What is CREA in Real Estate?3 min read
CREA or the Canadian Real Estate Association is Canada’s trade association for real estate. Consisting of more than 100,000 brokers and agents, CREA maintains industry ethical standards, provides technology products to further the real estate industry in Canada, and represents its members before the federal government.
Like its counterpart in the U.S., CREA has adopted the term REALTOR for its members. REALTORS must maintain an active membership in their regional association or CREA itself and uphold a set of ethical standards. CREA filed for trademark protection for the REALTOR word mark in 1958.
Under the REALTOR Code, CREA members agree to protect the rights and interests of their clients. Among other things, they must disclose in writing whom they are representing and the details of the relationship in each real estate transaction. They also are prohibited from acquiring interest in real estate property without disclosing that they are real estate professionals.
The first Canadian real estate board was established in Vancouver in 1888, but it was not until more than 50 years later that Canadian real estate organized on the national level, according to the CREA website. In 1943, the Canadian Association of Real Estate Boards (CAREB), a precursor to CREA, was formed to lobby the federal government over concerns that wartime controls on real estate markets would persist.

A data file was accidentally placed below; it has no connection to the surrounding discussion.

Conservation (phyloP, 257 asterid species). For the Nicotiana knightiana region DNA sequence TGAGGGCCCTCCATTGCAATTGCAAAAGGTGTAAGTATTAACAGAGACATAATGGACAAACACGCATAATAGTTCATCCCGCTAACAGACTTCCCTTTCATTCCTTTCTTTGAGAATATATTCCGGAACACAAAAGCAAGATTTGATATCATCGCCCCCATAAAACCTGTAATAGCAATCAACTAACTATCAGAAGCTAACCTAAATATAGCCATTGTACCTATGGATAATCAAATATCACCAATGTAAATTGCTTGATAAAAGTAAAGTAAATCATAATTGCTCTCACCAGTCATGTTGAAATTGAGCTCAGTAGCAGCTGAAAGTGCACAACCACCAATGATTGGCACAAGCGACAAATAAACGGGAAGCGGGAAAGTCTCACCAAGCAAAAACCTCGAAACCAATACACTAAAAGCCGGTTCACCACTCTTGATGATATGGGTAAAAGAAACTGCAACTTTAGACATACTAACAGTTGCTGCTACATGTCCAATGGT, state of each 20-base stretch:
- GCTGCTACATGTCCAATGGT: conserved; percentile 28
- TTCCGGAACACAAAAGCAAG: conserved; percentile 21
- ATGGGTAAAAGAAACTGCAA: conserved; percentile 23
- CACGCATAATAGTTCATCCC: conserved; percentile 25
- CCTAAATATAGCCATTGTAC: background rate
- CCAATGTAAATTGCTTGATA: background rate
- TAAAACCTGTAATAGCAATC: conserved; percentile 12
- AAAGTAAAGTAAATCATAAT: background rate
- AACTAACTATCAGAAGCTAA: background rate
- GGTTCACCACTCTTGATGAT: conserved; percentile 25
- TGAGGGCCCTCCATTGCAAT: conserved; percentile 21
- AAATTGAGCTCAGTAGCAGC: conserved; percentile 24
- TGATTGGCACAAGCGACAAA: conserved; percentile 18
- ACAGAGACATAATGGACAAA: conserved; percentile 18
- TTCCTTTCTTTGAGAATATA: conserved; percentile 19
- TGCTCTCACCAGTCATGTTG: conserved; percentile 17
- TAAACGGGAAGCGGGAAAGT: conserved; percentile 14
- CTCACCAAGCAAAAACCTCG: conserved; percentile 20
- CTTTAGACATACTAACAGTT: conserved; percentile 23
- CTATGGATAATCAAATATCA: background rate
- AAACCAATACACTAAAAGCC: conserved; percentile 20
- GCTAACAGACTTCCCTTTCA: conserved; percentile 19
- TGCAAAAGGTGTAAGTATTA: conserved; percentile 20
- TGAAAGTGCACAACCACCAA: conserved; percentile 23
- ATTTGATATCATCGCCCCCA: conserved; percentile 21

In 1959, the organization adopted its first code of ethics. CAREB eventually evolved into CREA and moved its headquarters from Toronto to Ottawa, the national capital
What Does CREA Do?
CREA works to support real estate professionals across Canada by offering products and services that can help them promote listings and conduct business, and by representing their interests before the federal government.
In its career development role, CREA offers several technology products designed for real estate professionals. The most prominent of which is the Data Distribution Facility (DDF). DDF is a national pool of listings that operates under reciprocity. That is, all participants gain access to the listings of all other participants in exchange for granting access to their own. It can be thought of as one big, nation-wide MLS. DDF participants also are able to choose which third-parties they would like to syndicate their listings to and automatically update listings across all platforms.
CREA also owns realtor.ca, a public-facing home search portal that is among the largest in Canada.
In its role as government advocate, CREA lobbies for policies that benefit its members, such as insurance for the self-employed and a re-write to mortgage financing rules. The association also has supported changes to Canada’s Home Buyers’ Plan to allow homeowners to withdraw retirement savings to meet mortgage payments in the event of a job relocation, marital breakdown, death of a spouse, or another significant life event.
CREA also provides regular housing statistics to help policymakers and homeowners monitors changes in the market. For more on CREA, visit www.crea.ca.